The Age of Hiding Continues
Sweet memories of that feeling: being secretly alone amidst the landscape of our home and the wild beasts that fussed, babbled and roared in its confines. There was a suspect, arm’s length mother who’d, at your birth, left you in the delivery room to go and spend three months in an institution, then come home stranger than strange. A jealous five-years-older sister who clung to that perpetually ranting and babbling stranger. A teenage brother and sister who did much of your care in between their ever wildly loud, fiercely hormonal rebellions against the authority of the strangely changed mother and their growing hatred of each other. Our elusive father was quiet, gentle and caring who held you on his lap as he read the newspaper to you between coming home from work and before supper, before fending off the perpetual after-dinner shrieking attacks of odd and angry mother which sent him retreating to work in his garage machine-shop-refuge, even after working long hours in a machine shop in another town.
Graduated from baby crib to an army surplus, metal-frame bed, the space beneath that bed became a new, preferred refuge, much better than behind doors or the sofa – it was a space where I became. I outfitted the space with stuffed animals, drawing supplies and a picture my oldest sister had drawn of a beautiful tropical island beach. I taped that picture to the limited, under-bed wall space and gazed at it, mesmerized by the swaying palm trees as the sound of the waves washing on those white sands drowned out the bellicose noises of my mother, my family.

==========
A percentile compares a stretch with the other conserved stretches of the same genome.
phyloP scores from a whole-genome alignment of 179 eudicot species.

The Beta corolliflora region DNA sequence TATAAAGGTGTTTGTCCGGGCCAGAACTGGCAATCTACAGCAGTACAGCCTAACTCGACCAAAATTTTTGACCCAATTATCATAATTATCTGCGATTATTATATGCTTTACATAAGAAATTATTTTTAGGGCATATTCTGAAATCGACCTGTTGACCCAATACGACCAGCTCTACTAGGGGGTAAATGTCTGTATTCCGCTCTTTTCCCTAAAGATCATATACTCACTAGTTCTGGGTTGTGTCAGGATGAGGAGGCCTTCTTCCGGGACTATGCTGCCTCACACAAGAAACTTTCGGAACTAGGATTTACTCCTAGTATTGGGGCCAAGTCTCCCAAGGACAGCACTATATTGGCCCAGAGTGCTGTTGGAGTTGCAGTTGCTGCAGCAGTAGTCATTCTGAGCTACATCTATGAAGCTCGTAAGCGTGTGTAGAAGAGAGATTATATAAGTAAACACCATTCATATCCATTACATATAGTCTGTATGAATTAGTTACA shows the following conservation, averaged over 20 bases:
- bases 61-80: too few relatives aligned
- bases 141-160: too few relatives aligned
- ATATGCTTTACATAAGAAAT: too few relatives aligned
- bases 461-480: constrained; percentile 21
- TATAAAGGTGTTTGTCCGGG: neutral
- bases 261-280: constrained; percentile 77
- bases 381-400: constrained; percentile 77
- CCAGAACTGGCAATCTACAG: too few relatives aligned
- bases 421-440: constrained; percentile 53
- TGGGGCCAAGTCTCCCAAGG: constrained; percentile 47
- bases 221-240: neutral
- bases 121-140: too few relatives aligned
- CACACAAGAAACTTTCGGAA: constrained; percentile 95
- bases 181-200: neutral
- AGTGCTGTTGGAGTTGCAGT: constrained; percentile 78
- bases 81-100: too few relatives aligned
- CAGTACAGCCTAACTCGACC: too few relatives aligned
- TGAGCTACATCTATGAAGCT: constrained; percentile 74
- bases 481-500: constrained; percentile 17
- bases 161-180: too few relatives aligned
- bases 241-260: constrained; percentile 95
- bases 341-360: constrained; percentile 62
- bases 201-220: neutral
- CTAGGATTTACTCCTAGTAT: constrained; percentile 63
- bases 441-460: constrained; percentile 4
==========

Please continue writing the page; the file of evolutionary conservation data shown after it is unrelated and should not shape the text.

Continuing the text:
Outside my island, mother stormed on about the woes of womanhood set down by Eve in the Garden, the evils of the neighborhood women that were somehow leading naughty father down wicked paths, and the doom awaiting my vile, lustful teenage siblings. She left me to myself, threatening that God watched every move I made while she foretold a future for us children as bleak and painful as her own. In my under-bed refuge I somehow forged a strong sense of myself with an imagination that became my armor. Believing my father was good and not naughty, disbelieving that a God could see me all the time or cared to, I fostered a resistance to my unreliable mother while I drew endless pictures of horses jumping fences and running, running, running away. In my small way I began to plot a future for myself that was different – it was going to be an Adventure.
And so it became.